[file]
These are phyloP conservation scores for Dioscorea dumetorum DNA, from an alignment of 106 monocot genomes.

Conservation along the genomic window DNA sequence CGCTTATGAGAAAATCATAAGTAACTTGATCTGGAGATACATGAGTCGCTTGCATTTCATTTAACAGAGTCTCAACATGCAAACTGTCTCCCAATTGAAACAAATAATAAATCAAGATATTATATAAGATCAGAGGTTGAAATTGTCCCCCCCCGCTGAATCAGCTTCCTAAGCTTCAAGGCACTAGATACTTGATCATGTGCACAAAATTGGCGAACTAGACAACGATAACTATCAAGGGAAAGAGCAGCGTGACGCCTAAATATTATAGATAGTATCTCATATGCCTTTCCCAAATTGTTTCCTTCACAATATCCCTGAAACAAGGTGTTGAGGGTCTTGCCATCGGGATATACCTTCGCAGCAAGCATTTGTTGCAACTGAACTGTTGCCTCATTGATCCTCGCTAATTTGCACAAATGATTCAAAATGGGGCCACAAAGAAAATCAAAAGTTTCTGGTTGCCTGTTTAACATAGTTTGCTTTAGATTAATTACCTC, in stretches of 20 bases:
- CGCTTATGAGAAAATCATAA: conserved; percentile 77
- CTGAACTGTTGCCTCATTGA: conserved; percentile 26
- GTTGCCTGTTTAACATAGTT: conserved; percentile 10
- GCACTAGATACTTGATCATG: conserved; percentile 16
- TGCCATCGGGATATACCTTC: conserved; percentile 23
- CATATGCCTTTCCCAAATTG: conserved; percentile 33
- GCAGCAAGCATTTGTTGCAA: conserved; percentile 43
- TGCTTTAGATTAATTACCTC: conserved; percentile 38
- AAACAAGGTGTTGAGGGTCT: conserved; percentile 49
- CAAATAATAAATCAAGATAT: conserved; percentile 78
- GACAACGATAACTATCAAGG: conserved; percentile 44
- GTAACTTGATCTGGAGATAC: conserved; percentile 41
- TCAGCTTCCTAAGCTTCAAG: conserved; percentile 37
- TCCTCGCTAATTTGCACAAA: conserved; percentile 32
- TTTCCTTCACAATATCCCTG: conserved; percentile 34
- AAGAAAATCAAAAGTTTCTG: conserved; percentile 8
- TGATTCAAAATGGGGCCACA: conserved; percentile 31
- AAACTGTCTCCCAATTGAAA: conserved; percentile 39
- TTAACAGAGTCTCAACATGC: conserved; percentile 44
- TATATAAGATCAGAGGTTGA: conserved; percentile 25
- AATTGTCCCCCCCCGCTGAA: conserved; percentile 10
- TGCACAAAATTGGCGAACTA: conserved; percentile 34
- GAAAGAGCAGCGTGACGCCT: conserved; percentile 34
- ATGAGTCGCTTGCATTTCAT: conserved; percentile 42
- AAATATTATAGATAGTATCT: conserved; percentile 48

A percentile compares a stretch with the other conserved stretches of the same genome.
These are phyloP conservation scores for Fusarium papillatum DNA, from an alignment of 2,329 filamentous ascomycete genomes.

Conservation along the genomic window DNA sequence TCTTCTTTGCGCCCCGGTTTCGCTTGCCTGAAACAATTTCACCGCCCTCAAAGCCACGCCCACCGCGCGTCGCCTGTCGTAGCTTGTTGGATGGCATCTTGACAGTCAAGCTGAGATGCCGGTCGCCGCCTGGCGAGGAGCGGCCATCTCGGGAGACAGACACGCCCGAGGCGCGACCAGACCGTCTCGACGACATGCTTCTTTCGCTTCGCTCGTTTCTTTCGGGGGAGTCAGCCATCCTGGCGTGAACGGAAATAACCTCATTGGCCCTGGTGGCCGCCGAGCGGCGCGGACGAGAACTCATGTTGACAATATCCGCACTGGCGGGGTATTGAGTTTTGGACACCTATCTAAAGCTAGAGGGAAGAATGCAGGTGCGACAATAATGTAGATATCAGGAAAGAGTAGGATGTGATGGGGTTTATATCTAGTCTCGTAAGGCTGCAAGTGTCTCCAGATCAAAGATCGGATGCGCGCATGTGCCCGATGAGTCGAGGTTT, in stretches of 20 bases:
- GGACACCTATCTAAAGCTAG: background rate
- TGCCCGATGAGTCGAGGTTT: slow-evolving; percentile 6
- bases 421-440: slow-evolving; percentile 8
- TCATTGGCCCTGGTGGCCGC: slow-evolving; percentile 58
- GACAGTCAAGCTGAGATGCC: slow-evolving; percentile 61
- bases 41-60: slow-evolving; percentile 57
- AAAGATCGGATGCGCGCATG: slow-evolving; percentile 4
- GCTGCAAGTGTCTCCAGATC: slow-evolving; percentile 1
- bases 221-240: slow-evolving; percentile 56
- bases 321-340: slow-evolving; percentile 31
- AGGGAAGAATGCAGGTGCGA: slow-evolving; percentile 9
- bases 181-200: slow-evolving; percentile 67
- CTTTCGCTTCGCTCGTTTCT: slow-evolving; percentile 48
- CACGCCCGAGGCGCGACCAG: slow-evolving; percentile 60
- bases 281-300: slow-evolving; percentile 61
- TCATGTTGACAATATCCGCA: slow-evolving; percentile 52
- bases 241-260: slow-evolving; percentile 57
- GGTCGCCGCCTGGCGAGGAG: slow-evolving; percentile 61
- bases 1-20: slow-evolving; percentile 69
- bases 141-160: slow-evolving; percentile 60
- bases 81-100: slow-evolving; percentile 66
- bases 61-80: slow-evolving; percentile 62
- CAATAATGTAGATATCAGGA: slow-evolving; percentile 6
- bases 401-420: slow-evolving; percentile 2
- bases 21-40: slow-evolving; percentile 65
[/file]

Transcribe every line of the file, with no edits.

These are phyloP conservation scores for Dioscorea dumetorum DNA, from an alignment of 106 monocot genomes.

Conservation along the genomic window DNA sequence CGCTTATGAGAAAATCATAAGTAACTTGATCTGGAGATACATGAGTCGCTTGCATTTCATTTAACAGAGTCTCAACATGCAAACTGTCTCCCAATTGAAACAAATAATAAATCAAGATATTATATAAGATCAGAGGTTGAAATTGTCCCCCCCCGCTGAATCAGCTTCCTAAGCTTCAAGGCACTAGATACTTGATCATGTGCACAAAATTGGCGAACTAGACAACGATAACTATCAAGGGAAAGAGCAGCGTGACGCCTAAATATTATAGATAGTATCTCATATGCCTTTCCCAAATTGTTTCCTTCACAATATCCCTGAAACAAGGTGTTGAGGGTCTTGCCATCGGGATATACCTTCGCAGCAAGCATTTGTTGCAACTGAACTGTTGCCTCATTGATCCTCGCTAATTTGCACAAATGATTCAAAATGGGGCCACAAAGAAAATCAAAAGTTTCTGGTTGCCTGTTTAACATAGTTTGCTTTAGATTAATTACCTC, in stretches of 20 bases:
- CGCTTATGAGAAAATCATAA: conserved; percentile 77
- CTGAACTGTTGCCTCATTGA: conserved; percentile 26
- GTTGCCTGTTTAACATAGTT: conserved; percentile 10
- GCACTAGATACTTGATCATG: conserved; percentile 16
- TGCCATCGGGATATACCTTC: conserved; percentile 23
- CATATGCCTTTCCCAAATTG: conserved; percentile 33
- GCAGCAAGCATTTGTTGCAA: conserved; percentile 43
- TGCTTTAGATTAATTACCTC: conserved; percentile 38
- AAACAAGGTGTTGAGGGTCT: conserved; percentile 49
- CAAATAATAAATCAAGATAT: conserved; percentile 78
- GACAACGATAACTATCAAGG: conserved; percentile 44
- GTAACTTGATCTGGAGATAC: conserved; percentile 41
- TCAGCTTCCTAAGCTTCAAG: conserved; percentile 37
- TCCTCGCTAATTTGCACAAA: conserved; percentile 32
- TTTCCTTCACAATATCCCTG: conserved; percentile 34
- AAGAAAATCAAAAGTTTCTG: conserved; percentile 8
- TGATTCAAAATGGGGCCACA: conserved; percentile 31
- AAACTGTCTCCCAATTGAAA: conserved; percentile 39
- TTAACAGAGTCTCAACATGC: conserved; percentile 44
- TATATAAGATCAGAGGTTGA: conserved; percentile 25
- AATTGTCCCCCCCCGCTGAA: conserved; percentile 10
- TGCACAAAATTGGCGAACTA: conserved; percentile 34
- GAAAGAGCAGCGTGACGCCT: conserved; percentile 34
- ATGAGTCGCTTGCATTTCAT: conserved; percentile 42
- AAATATTATAGATAGTATCT: conserved; percentile 48

A percentile compares a stretch with the other conserved stretches of the same genome.
These are phyloP conservation scores for Fusarium papillatum DNA, from an alignment of 2,329 filamentous ascomycete genomes.

Conservation along the genomic window DNA sequence TCTTCTTTGCGCCCCGGTTTCGCTTGCCTGAAACAATTTCACCGCCCTCAAAGCCACGCCCACCGCGCGTCGCCTGTCGTAGCTTGTTGGATGGCATCTTGACAGTCAAGCTGAGATGCCGGTCGCCGCCTGGCGAGGAGCGGCCATCTCGGGAGACAGACACGCCCGAGGCGCGACCAGACCGTCTCGACGACATGCTTCTTTCGCTTCGCTCGTTTCTTTCGGGGGAGTCAGCCATCCTGGCGTGAACGGAAATAACCTCATTGGCCCTGGTGGCCGCCGAGCGGCGCGGACGAGAACTCATGTTGACAATATCCGCACTGGCGGGGTATTGAGTTTTGGACACCTATCTAAAGCTAGAGGGAAGAATGCAGGTGCGACAATAATGTAGATATCAGGAAAGAGTAGGATGTGATGGGGTTTATATCTAGTCTCGTAAGGCTGCAAGTGTCTCCAGATCAAAGATCGGATGCGCGCATGTGCCCGATGAGTCGAGGTTT, in stretches of 20 bases:
- GGACACCTATCTAAAGCTAG: background rate
- TGCCCGATGAGTCGAGGTTT: slow-evolving; percentile 6
- bases 421-440: slow-evolving; percentile 8
- TCATTGGCCCTGGTGGCCGC: slow-evolving; percentile 58
- GACAGTCAAGCTGAGATGCC: slow-evolving; percentile 61
- bases 41-60: slow-evolving; percentile 57
- AAAGATCGGATGCGCGCATG: slow-evolving; percentile 4
- GCTGCAAGTGTCTCCAGATC: slow-evolving; percentile 1
- bases 221-240: slow-evolving; percentile 56
- bases 321-340: slow-evolving; percentile 31
- AGGGAAGAATGCAGGTGCGA: slow-evolving; percentile 9
- bases 181-200: slow-evolving; percentile 67
- CTTTCGCTTCGCTCGTTTCT: slow-evolving; percentile 48
- CACGCCCGAGGCGCGACCAG: slow-evolving; percentile 60
- bases 281-300: slow-evolving; percentile 61
- TCATGTTGACAATATCCGCA: slow-evolving; percentile 52
- bases 241-260: slow-evolving; percentile 57
- GGTCGCCGCCTGGCGAGGAG: slow-evolving; percentile 61
- bases 1-20: slow-evolving; percentile 69
- bases 141-160: slow-evolving; percentile 60
- bases 81-100: slow-evolving; percentile 66
- bases 61-80: slow-evolving; percentile 62
- CAATAATGTAGATATCAGGA: slow-evolving; percentile 6
- bases 401-420: slow-evolving; percentile 2
- bases 21-40: slow-evolving; percentile 65